The legal age for driving a car in Britain is 17, although you can apply for a provisional licence at 15 and nine months.
Meanwhile, 16 year olds can ride mopeds and some mobility patients are allowed to drive cars from the same age.
But new data, harvested via a Freedom of the Information request to the Driver and Vehicle Licensing Agency (DVLA) by leading automotive company Select Car Leasing, shows police have caught kids as young as eight – both male and female – driving on public roads.
The latest available figures provided by the government agency stretch as far back as the start of 2018 and include stats up to June 12 this year. They show the number of young people under the age of 17 who have been disqualified from driving and the country in which they live.
The youngest person prosecuted in the first half of this year was an 11-year-old male in England.
But in both 2018 and 2019 there were up to five boys nicked in charge of a vehicle aged just eight. And in 2019 there were also up to five girls of the same age disqualified.
The DVLA does not give a precise number if the figure is below five because it “could lead to the identification of individuals”. The overall figures show there were far more males than females caught driving while under 17. For both genders it was 16 year olds, just months shy of gaining a provisional licence, who were the worst offenders.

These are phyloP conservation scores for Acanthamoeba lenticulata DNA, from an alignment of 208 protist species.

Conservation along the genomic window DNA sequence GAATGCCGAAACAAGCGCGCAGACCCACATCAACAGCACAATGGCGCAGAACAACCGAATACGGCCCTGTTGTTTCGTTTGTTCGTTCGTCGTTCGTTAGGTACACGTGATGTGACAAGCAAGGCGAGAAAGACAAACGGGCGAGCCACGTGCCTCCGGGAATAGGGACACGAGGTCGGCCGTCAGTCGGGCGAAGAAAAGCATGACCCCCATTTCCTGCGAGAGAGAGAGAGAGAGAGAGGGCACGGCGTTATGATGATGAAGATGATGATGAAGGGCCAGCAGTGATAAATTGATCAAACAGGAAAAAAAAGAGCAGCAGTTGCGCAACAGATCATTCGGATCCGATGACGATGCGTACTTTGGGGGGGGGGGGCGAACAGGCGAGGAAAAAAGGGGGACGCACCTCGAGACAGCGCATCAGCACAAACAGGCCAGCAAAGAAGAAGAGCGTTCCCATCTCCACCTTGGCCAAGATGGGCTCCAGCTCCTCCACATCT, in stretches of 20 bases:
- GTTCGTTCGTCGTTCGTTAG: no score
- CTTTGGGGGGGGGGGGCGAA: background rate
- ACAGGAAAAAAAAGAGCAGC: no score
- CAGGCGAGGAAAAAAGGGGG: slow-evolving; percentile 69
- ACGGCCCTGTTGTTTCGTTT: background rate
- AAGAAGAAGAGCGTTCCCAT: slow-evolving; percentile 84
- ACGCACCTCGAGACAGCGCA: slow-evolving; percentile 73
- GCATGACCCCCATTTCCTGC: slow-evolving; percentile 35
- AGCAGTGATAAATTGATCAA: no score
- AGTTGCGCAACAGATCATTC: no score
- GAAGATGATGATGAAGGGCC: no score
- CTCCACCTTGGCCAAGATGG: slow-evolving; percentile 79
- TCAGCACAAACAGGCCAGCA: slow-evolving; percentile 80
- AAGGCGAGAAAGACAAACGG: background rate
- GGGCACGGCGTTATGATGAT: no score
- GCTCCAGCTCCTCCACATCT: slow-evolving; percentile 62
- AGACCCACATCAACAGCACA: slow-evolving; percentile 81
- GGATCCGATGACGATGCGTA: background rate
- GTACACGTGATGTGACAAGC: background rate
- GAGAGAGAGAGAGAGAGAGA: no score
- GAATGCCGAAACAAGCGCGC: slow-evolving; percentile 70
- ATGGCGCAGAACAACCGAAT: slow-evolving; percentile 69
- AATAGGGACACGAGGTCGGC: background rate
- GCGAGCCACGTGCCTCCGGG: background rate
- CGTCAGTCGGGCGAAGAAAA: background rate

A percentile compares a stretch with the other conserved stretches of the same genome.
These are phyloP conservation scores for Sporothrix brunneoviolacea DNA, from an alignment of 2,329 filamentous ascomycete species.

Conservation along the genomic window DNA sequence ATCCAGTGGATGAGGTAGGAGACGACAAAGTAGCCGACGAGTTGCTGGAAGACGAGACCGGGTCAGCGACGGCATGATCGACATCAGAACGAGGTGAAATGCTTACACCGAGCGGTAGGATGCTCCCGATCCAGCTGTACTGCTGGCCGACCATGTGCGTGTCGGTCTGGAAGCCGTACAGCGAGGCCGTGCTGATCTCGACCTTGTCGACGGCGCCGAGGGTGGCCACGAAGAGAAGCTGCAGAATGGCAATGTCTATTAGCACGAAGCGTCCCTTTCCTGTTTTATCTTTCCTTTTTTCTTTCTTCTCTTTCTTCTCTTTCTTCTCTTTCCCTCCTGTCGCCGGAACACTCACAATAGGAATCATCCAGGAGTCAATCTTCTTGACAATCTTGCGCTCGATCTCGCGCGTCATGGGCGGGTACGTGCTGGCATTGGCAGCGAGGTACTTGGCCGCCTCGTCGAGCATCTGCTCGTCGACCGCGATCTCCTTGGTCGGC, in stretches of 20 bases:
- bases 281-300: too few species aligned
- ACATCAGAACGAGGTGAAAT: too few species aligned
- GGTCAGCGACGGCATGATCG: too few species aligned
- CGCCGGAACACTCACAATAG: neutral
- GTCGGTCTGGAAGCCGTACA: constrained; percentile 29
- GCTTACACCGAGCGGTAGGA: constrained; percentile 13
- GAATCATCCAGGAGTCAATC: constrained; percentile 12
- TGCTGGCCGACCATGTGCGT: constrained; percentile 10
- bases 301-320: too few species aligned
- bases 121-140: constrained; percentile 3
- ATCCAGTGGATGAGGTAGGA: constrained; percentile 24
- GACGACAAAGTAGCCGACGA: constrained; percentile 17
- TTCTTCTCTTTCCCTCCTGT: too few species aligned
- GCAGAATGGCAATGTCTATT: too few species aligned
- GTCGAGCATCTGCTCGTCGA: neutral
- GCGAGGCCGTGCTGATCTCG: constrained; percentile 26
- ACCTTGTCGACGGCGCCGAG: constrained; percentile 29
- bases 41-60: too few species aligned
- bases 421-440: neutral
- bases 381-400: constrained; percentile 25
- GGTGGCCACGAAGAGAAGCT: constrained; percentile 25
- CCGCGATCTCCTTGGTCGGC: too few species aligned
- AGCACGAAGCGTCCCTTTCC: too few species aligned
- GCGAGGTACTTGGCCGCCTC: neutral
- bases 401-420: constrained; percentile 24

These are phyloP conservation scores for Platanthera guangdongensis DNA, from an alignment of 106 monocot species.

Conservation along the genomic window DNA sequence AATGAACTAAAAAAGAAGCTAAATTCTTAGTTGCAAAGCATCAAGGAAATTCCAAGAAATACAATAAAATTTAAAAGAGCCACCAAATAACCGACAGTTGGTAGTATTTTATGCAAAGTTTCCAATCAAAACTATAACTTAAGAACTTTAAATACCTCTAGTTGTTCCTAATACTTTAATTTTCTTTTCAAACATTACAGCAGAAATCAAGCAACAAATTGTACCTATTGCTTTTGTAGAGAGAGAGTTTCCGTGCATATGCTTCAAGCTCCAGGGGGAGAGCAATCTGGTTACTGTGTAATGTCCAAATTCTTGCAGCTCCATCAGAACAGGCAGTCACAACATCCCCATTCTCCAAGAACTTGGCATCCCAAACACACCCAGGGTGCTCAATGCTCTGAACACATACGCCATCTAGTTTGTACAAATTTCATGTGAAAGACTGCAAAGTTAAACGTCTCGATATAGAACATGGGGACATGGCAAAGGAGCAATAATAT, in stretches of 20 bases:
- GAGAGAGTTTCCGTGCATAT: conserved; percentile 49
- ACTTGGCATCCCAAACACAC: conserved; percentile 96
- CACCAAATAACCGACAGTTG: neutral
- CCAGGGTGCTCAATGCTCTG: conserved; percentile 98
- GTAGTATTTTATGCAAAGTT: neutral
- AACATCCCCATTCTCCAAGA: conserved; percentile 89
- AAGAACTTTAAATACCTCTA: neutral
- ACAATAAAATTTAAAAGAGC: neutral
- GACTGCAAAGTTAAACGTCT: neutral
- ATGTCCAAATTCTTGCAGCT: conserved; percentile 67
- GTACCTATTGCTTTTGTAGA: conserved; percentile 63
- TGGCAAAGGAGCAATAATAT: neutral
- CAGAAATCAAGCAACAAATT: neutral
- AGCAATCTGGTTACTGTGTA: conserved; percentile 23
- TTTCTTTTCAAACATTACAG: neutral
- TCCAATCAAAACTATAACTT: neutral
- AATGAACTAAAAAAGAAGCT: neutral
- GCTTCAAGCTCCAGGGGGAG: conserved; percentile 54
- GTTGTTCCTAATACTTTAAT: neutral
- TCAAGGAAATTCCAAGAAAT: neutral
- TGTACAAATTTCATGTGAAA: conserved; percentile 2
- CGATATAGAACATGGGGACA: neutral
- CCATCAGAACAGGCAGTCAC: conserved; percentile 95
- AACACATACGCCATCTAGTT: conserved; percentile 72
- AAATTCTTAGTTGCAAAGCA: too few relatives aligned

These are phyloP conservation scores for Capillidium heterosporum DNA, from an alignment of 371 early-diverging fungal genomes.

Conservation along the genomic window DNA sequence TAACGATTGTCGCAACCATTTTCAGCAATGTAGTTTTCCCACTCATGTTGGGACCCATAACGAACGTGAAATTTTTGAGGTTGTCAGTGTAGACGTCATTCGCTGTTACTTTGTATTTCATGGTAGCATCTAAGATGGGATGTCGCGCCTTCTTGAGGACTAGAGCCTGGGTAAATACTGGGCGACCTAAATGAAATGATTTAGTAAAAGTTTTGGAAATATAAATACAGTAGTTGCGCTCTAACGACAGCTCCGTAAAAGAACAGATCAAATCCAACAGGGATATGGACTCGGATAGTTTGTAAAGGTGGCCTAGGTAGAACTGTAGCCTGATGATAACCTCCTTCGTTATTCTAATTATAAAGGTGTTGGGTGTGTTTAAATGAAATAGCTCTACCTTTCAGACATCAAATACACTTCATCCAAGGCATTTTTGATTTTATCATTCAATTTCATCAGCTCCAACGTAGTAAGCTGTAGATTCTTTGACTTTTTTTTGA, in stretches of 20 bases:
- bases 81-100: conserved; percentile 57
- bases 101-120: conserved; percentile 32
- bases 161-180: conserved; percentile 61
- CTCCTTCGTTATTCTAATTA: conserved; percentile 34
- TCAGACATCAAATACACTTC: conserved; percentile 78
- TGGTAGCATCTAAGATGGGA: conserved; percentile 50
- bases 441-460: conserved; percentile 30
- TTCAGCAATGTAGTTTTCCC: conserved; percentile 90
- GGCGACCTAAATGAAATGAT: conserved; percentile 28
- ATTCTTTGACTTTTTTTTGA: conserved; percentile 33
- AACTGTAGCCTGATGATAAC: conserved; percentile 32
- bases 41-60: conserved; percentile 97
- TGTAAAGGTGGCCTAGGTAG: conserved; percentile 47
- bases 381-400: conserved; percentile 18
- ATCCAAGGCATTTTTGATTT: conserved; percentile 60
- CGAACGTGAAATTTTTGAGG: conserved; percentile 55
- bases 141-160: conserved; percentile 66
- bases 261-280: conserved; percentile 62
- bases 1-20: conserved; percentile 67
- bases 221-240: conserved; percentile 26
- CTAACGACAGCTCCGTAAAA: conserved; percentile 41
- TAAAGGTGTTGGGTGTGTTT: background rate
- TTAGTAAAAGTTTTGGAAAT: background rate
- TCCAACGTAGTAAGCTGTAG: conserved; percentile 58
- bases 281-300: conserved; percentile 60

From the start of 2018 up to June 12 this year, a whopping 6,114 males aged 16 were disqualified compared to just 192 females.
Other troubling figures showed there were up to five 11-year-old boys disqualified in England for each of the years in question, while a staggering 48 boys aged 12 fell foul of the law for driving across the same time period.
But the good news for road safety is that the number of offenders is dropping.
There were 3,512 drivers under 17 disqualified in 2018, which increased slightly to 3,541 in 2019. That dipped last year to 2,981, influenced by the Covid lockdown restrictions that kept people in their homes for months. In the first half of this year there were only 259 offenders.
Graham Conway, managing director of leading leasing firm Select Car Leasing who submitted the FOI request, said: “These figures are hugely worrying for anyone who legally ventures onto the roads.
“Not only are these underage motorists driving without a licence, they also have no insurance and obviously a complete lack of training and practice required to safely take charge of a vehicle. They are therefore putting the lives of many people in danger – other drivers and passengers, plus pedestrians who could be involved in serious incidents if things go badly wrong. Even more worrying is the fact that this data is only for those who have been caught. There are bound to be many more underage drivers who undertake this potentially lethal pursuit and have so far escaped prosecution.”
UK courts have the power to disqualify those legally too young to drive.
A spokesman for the DVLA said:
“Non-licence holders disqualified by a court are dealt with in the same way as GB driving licence holders. In such cases a non-licence holder record is set up so that the offence can be recorded. Once the disqualification period has expired, the individual, on reaching the legal age to obtain a driving licence, may apply to do so."
“Any licence issued will show the details of any current endorsements.”
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